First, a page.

Once upon a time, Dave built some T-Trak modules. He spread a pair of passing sidings across several of them, and called them “the yard modules.” Those modules proved incredibly useful, and were included in every show layout. When Dave took a break from the hobby, Dana got the yard modules, and they went to so many shows that their foam-over-flakeboard carcases got all beat up. I built new carcases from oak-veneer plywood, and Dana and I installed the old track on them. They continued to go to every show. When Dana stepped back from his train-show activities, I got the yard modules, and here our story begins. (more…)
I could, I suppose, claim that the tsunami of workplace overtime hours since late March left me with no time for hobby activities, but that’s not quite true. My evenings did become shorter, and so did my Saturdays. I had a choice: spend my remaining, precious free time working with trains, or writing blog entries.
Well, which would you have chosen?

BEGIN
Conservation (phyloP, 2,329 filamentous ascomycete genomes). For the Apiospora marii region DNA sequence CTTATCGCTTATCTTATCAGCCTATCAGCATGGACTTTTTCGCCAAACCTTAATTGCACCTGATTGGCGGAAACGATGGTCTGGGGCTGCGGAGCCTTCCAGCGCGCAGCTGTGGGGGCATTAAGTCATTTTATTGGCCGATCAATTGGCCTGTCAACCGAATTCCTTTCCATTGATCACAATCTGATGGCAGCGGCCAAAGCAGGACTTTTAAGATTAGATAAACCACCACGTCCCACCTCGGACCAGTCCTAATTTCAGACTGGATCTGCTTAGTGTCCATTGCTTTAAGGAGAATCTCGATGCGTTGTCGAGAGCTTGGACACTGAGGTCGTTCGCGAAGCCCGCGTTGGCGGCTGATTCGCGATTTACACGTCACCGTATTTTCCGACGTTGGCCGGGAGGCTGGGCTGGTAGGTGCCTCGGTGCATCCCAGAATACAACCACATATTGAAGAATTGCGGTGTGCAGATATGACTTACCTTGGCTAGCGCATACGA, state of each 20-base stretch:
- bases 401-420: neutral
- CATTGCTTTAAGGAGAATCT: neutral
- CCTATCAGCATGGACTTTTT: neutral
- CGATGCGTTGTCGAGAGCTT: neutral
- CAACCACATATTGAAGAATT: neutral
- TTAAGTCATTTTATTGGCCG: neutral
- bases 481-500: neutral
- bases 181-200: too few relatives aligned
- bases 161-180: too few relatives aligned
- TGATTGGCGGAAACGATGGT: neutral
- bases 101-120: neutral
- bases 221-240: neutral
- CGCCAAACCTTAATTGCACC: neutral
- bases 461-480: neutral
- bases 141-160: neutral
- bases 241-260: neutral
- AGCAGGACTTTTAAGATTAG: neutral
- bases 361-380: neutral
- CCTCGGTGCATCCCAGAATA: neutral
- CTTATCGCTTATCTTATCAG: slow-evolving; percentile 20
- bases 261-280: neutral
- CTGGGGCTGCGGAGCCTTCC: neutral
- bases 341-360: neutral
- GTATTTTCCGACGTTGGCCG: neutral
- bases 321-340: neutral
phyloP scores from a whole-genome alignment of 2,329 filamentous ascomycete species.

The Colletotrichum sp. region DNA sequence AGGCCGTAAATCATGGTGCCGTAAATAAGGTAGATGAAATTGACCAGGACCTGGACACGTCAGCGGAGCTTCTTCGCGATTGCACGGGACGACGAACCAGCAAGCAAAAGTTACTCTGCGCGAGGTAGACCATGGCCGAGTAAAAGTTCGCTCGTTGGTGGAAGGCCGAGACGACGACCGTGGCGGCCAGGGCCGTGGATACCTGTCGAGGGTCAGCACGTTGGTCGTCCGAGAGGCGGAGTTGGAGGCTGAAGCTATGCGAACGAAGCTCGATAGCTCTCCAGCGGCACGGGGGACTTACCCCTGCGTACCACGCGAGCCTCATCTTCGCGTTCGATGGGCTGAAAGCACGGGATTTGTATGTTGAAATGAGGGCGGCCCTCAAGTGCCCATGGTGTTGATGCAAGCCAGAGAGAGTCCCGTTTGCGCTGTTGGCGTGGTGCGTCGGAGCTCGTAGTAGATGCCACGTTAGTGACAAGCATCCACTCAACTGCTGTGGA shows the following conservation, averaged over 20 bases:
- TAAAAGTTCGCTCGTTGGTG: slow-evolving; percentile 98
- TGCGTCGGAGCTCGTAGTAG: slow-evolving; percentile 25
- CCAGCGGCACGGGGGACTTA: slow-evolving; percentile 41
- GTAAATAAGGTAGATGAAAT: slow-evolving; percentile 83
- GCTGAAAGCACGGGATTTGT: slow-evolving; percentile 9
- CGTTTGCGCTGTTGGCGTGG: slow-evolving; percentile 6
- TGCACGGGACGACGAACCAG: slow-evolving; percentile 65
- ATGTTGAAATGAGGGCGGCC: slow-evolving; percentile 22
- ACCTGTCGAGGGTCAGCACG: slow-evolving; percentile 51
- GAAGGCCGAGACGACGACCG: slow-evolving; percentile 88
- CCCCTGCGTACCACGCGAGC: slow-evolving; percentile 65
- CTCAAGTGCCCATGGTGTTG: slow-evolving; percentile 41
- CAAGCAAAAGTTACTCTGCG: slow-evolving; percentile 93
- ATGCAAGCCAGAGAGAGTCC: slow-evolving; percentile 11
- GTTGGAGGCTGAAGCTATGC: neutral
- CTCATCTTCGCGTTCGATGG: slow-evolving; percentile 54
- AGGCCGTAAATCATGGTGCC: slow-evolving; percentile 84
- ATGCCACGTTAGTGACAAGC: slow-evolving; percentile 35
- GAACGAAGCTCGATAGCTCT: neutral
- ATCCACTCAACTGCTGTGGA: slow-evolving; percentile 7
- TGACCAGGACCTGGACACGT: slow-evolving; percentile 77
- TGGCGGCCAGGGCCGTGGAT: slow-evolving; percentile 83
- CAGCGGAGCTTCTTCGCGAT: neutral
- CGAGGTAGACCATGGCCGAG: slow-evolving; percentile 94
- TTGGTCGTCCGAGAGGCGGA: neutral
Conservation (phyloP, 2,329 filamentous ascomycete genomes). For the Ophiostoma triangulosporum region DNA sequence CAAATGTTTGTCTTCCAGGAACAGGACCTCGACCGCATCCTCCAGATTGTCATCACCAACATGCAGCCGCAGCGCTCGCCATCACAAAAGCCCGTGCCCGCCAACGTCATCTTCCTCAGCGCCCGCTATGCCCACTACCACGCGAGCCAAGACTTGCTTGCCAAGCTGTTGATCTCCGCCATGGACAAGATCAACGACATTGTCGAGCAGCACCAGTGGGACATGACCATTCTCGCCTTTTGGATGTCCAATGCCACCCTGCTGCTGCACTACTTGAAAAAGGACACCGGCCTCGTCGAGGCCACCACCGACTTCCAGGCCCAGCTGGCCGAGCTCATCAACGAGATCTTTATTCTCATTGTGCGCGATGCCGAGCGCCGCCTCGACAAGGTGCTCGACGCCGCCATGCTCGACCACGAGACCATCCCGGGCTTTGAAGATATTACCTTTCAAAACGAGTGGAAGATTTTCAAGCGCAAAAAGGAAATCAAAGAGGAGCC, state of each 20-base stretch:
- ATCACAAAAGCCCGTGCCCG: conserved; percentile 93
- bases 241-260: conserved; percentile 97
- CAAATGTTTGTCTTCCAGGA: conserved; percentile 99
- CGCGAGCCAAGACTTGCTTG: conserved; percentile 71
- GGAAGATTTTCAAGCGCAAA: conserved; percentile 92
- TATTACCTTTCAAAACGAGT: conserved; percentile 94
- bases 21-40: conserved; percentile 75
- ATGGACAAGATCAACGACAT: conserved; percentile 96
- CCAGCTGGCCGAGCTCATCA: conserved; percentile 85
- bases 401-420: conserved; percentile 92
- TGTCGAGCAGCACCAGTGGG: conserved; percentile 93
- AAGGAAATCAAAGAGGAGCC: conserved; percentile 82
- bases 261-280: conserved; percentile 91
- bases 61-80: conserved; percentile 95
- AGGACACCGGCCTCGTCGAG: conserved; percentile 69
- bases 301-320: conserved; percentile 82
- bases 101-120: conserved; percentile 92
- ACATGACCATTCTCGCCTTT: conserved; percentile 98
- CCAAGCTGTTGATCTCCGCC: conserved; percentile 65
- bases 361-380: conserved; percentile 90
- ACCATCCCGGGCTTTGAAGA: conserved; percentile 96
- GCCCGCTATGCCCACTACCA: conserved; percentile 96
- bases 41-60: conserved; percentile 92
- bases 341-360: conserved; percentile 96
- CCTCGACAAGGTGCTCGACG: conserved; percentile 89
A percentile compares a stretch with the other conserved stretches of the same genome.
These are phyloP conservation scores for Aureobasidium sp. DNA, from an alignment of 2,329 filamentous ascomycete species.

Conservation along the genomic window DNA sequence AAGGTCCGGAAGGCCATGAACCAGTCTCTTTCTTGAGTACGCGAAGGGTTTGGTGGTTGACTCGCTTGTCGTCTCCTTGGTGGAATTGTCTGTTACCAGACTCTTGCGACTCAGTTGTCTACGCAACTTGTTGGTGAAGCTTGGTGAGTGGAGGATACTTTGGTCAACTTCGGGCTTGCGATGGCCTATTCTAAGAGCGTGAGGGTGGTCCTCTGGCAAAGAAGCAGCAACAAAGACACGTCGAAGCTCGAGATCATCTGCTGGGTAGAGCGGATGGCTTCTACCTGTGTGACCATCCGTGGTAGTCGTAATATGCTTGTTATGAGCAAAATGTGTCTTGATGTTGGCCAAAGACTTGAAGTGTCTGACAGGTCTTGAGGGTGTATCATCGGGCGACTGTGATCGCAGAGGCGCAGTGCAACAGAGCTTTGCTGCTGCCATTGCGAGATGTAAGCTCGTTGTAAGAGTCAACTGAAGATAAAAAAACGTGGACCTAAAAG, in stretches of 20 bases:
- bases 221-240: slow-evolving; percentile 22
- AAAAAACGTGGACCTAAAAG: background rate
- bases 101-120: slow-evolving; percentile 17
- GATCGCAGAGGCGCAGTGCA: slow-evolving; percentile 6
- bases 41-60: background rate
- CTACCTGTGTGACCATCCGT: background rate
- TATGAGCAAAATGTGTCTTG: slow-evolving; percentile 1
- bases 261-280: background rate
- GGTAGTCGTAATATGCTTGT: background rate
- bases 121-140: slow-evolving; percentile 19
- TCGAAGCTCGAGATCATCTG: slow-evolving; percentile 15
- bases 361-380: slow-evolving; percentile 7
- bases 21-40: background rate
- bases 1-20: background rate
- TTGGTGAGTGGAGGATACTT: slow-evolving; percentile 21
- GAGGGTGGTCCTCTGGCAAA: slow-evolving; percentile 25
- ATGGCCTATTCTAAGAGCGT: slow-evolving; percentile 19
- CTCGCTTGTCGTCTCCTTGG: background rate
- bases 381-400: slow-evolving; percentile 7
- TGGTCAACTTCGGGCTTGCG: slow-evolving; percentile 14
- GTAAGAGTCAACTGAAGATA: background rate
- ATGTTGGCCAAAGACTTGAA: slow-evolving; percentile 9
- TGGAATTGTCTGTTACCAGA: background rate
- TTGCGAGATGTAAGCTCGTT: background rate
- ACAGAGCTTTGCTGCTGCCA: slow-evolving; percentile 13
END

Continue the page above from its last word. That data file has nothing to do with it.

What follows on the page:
Did you know that you don’t actually need a Digital Command Control station to run your decoder-equipped locomotives? Use the power pack you already have. Just turn the speed knob up all the way, and encode the commands manually by flipping the direction switch back and forth, at about 8,000 times per second. If you do the timings precisely enough, your decoder-equipped locomotives will respond appropriately. What could be simpler?
For me, it’s back to electronics this week. If you’ve seen my past layout projects, you’ll know that I like built-in throttles. I did it with the GVC ten years ago, and again with Lynn’s railroad. That’s simple enough to do with a homebuilt DC circuit, but will the rise of Digital Command Control change all that?
I pop the shell off one of Dana’s Atlas SD-60Ms, remove the decoder, and clean the brush contacts, but the motor still doesn’t respond. “They ran great the last time I had ’em out,” he had told me, “but I can’t get ’em to move now. Can you take a look?”
If you’ve been into DCC for a while, you can probably guess where this is headed, but don’t shout out your answer just yet. Instead, let’s take this opportunity to explore JMRI—Java Model Railroad Interface. (more…)